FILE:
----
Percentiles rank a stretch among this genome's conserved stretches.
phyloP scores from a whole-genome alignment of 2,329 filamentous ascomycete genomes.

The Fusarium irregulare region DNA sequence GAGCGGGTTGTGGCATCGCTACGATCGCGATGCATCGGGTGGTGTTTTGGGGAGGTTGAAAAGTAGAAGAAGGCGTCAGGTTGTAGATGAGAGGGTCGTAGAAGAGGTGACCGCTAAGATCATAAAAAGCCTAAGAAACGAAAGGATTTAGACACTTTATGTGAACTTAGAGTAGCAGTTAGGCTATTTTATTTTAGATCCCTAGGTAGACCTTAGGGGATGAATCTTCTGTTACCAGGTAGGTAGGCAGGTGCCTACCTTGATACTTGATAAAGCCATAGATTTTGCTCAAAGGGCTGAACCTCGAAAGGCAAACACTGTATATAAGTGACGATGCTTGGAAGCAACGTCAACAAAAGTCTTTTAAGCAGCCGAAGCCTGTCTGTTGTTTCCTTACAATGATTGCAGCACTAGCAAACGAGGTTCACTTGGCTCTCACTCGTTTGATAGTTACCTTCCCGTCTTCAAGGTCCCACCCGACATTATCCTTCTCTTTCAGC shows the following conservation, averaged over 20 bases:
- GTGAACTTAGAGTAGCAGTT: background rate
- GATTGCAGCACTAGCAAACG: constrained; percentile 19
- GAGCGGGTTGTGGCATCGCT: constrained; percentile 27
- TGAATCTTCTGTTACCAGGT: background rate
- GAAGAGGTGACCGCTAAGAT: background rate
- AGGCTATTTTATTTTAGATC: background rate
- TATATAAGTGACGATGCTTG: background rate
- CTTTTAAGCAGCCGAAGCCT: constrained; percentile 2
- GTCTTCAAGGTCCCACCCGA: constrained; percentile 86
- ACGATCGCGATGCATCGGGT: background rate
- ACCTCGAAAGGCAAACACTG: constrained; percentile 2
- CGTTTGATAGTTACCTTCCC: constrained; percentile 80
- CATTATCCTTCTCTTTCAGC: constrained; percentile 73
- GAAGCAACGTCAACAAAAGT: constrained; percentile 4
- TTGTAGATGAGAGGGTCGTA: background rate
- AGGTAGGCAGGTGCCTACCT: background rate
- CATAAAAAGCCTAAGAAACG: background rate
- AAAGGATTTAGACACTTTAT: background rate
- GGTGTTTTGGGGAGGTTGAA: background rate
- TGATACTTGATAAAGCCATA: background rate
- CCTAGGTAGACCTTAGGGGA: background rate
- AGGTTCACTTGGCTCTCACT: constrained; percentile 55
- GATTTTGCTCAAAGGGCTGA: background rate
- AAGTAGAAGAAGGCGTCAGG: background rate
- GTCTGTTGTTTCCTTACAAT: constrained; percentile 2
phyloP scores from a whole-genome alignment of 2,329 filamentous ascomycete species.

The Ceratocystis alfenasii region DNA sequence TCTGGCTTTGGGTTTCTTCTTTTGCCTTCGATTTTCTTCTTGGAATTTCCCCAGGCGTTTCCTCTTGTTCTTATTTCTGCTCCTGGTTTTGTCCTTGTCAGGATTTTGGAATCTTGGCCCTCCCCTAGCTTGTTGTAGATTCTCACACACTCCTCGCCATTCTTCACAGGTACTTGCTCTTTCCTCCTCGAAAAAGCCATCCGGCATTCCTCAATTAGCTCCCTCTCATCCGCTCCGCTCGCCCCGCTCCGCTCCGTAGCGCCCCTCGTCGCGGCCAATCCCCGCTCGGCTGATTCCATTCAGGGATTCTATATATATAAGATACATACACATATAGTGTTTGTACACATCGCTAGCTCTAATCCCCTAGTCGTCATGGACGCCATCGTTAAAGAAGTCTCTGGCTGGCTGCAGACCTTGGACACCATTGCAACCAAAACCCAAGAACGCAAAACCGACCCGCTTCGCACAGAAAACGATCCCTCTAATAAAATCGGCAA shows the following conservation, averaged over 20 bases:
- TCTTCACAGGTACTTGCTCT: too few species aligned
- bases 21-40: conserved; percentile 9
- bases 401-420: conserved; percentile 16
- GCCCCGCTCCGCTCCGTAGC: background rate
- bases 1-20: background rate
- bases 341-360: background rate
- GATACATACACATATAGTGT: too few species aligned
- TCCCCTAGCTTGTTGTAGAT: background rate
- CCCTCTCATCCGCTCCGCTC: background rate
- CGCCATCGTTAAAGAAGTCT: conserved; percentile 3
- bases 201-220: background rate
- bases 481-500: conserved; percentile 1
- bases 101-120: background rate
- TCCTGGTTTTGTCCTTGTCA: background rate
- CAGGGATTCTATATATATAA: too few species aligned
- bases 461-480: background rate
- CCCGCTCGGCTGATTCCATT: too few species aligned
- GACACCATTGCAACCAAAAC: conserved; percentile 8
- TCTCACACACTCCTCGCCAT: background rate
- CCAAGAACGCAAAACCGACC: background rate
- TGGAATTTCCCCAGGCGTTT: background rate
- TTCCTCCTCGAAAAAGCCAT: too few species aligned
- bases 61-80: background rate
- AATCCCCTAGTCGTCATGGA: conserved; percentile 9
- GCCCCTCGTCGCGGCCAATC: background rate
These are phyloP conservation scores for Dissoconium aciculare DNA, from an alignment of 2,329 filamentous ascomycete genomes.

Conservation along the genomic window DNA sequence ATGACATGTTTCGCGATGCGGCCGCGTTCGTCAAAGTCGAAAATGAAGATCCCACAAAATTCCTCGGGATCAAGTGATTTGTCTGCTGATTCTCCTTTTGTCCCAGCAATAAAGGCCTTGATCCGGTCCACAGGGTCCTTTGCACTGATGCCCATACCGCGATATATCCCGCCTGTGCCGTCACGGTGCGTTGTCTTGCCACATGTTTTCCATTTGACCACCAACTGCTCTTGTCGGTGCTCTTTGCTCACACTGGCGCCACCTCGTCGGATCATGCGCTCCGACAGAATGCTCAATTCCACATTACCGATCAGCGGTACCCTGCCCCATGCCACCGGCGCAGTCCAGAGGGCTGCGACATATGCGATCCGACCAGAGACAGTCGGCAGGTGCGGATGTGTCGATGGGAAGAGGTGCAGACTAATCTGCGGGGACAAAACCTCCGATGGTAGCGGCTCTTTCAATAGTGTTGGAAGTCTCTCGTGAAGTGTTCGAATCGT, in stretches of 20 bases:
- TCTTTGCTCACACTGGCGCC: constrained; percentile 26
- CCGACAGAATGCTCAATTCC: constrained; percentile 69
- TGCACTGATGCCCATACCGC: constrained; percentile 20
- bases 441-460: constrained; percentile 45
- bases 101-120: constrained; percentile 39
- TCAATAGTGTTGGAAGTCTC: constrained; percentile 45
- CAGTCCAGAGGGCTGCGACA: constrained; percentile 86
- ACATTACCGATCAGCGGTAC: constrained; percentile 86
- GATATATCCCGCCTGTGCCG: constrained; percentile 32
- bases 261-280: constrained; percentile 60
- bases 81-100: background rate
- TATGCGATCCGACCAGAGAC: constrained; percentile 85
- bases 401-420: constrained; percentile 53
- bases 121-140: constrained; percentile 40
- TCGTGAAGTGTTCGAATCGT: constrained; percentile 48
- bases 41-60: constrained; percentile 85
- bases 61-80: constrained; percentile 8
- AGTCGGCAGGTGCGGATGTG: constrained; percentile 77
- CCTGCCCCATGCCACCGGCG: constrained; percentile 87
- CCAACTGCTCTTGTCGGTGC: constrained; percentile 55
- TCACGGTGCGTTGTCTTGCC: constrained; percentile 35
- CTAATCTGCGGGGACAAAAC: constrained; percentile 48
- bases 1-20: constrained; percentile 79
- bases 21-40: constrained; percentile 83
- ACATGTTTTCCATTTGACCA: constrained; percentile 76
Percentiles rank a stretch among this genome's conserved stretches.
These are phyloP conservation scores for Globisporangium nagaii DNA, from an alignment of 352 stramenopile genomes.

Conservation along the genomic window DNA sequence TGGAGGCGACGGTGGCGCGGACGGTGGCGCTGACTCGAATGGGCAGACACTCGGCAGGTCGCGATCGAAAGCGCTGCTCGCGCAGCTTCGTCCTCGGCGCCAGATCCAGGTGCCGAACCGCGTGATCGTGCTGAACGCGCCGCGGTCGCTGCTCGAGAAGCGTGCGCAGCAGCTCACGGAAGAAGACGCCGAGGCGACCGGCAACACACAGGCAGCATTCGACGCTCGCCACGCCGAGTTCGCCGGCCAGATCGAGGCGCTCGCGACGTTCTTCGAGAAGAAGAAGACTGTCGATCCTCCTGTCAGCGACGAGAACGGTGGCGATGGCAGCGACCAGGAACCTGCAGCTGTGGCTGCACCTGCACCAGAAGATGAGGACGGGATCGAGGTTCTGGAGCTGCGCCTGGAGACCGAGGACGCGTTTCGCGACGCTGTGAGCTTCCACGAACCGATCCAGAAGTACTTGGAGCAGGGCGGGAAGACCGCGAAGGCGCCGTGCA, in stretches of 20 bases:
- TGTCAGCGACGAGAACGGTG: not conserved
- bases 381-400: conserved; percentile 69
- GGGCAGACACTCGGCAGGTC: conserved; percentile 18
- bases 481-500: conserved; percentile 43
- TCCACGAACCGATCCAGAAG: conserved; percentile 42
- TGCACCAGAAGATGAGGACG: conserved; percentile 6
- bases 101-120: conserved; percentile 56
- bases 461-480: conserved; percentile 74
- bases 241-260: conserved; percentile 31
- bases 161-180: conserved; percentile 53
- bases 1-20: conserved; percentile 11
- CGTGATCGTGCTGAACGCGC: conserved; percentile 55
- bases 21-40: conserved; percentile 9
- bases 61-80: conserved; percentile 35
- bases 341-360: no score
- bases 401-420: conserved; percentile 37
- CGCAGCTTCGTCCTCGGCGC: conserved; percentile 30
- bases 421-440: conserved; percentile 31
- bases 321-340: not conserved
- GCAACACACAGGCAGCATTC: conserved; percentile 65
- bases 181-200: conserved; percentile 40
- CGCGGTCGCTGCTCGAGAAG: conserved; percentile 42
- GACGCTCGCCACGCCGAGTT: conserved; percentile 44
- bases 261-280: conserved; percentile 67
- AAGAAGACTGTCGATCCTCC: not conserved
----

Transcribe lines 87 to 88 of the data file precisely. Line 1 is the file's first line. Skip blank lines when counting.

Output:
- bases 381-400: conserved; percentile 69
- GGGCAGACACTCGGCAGGTC: conserved; percentile 18